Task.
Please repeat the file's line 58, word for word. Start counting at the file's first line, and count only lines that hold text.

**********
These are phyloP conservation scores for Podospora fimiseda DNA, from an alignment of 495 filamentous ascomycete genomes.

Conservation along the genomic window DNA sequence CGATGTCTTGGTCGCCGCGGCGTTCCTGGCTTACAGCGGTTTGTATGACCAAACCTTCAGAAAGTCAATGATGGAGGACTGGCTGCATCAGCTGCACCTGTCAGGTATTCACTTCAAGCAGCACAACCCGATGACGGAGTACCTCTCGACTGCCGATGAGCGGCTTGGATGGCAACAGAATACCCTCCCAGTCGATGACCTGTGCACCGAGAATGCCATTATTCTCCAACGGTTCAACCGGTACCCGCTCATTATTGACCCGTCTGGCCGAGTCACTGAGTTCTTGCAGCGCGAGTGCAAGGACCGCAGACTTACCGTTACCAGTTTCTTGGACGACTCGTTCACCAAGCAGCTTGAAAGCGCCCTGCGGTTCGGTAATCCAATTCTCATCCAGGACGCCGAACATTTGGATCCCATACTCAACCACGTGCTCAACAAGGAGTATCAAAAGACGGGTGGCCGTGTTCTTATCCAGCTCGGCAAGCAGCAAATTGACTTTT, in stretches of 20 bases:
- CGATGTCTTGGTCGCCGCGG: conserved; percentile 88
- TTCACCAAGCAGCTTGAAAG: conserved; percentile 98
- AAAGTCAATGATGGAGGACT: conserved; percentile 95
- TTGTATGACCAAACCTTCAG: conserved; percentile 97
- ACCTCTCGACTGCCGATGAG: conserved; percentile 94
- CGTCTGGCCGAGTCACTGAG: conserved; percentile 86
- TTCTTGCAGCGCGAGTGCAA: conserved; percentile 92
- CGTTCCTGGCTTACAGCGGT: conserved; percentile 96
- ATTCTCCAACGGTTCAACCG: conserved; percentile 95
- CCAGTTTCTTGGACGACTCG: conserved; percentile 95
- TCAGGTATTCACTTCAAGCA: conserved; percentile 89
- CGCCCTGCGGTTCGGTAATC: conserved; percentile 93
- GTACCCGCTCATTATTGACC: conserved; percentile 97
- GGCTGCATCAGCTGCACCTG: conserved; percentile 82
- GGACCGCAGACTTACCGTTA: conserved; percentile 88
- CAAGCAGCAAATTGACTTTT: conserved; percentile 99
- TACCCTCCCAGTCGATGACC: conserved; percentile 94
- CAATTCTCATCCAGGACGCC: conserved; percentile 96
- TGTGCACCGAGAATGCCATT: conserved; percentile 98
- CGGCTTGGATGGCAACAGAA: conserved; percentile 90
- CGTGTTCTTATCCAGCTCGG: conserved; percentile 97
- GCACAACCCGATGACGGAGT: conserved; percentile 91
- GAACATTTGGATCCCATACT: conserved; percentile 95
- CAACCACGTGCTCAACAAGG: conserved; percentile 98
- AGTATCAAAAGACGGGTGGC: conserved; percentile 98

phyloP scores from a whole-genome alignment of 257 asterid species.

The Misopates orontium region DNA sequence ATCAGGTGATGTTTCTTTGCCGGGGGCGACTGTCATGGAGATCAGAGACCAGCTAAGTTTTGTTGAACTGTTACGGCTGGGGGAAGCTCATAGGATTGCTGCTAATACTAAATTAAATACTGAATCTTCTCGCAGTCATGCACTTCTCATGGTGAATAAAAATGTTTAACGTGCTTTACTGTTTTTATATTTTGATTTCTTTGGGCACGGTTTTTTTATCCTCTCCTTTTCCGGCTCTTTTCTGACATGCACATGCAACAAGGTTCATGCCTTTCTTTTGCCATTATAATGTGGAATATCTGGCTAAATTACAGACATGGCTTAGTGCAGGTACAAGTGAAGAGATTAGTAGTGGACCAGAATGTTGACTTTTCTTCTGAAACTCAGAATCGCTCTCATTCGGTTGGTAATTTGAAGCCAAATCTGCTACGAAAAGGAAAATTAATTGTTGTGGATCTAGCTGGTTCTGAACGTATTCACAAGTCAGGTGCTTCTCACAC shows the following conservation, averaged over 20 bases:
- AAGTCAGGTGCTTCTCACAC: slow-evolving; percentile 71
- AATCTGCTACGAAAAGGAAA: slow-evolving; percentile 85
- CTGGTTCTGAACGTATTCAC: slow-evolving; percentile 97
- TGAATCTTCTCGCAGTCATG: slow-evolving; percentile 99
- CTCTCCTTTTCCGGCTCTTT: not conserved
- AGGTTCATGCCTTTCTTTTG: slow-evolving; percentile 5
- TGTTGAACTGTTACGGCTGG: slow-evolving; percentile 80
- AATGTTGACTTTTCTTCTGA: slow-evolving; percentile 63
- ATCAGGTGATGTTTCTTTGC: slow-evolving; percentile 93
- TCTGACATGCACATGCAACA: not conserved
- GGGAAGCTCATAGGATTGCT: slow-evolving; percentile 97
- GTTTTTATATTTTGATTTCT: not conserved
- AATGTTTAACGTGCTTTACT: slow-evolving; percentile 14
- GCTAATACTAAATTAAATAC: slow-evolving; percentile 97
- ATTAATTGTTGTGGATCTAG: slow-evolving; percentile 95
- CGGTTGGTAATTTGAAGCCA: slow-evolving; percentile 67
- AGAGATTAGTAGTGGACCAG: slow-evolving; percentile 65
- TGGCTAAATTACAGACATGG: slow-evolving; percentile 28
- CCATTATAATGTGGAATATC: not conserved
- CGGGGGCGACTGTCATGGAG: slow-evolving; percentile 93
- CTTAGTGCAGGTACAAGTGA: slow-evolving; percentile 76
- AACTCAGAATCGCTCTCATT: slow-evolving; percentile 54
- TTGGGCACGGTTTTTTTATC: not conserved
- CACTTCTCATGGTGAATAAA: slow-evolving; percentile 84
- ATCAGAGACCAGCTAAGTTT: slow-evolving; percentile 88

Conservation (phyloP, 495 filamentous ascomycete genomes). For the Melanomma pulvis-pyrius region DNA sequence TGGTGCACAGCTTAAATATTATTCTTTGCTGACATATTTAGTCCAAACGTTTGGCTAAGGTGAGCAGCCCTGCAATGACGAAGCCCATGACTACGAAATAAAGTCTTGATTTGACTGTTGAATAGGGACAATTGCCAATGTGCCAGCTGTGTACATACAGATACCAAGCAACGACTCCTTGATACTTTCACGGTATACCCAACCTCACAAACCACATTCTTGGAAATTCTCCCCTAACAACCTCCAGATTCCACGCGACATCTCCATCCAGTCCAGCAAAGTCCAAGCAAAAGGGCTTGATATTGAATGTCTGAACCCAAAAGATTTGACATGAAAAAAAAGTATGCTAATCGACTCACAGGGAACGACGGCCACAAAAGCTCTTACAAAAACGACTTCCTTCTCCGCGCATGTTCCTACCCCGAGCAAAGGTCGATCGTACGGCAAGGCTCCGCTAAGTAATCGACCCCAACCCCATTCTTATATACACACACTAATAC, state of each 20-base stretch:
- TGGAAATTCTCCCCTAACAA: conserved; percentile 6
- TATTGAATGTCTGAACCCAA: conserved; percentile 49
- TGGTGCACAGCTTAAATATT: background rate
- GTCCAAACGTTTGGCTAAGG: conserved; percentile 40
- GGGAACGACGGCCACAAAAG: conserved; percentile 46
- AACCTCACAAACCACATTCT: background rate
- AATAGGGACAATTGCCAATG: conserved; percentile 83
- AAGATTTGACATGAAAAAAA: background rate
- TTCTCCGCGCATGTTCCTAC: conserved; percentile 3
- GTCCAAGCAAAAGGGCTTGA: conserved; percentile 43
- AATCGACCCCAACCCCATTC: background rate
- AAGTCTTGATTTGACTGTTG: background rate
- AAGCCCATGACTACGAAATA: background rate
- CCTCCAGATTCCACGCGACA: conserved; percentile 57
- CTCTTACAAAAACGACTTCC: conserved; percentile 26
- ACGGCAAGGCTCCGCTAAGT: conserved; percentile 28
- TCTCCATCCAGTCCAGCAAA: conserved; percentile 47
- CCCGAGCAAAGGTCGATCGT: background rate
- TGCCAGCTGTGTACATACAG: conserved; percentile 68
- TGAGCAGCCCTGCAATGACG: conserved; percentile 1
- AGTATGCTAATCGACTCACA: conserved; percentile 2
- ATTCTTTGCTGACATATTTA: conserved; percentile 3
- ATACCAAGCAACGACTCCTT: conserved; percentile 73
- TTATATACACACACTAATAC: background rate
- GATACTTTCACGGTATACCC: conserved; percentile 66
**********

- TGGTGCACAGCTTAAATATT: background rate